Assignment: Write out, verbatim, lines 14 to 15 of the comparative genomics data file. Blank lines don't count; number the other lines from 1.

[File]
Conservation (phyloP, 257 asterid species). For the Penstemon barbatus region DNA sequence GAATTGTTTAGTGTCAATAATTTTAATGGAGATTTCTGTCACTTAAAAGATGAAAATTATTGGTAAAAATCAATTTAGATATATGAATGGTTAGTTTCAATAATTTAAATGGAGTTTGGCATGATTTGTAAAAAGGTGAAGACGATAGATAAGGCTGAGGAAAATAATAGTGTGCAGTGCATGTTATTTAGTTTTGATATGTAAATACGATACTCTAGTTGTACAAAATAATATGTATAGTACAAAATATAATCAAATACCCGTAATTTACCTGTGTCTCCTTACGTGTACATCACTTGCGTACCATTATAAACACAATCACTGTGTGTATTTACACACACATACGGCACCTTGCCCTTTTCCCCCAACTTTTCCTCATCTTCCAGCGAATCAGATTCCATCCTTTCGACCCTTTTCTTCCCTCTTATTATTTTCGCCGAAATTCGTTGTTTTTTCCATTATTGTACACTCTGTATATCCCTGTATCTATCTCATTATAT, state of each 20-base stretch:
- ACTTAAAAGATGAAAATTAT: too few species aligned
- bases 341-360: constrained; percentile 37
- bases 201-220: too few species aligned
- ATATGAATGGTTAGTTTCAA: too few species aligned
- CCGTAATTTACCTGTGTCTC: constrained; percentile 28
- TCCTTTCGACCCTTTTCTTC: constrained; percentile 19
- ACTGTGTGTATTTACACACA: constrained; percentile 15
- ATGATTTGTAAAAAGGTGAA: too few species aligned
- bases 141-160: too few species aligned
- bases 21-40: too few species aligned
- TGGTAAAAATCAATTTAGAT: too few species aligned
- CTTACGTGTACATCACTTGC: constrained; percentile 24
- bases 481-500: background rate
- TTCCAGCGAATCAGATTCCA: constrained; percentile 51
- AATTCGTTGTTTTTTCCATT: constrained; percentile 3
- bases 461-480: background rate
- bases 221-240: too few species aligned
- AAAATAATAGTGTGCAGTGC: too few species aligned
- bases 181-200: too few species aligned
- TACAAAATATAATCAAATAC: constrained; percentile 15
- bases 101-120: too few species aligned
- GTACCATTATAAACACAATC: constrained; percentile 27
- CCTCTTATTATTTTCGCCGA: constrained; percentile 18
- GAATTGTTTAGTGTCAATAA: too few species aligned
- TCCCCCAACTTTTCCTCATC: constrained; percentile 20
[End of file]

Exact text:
- bases 481-500: background rate
- TTCCAGCGAATCAGATTCCA: constrained; percentile 51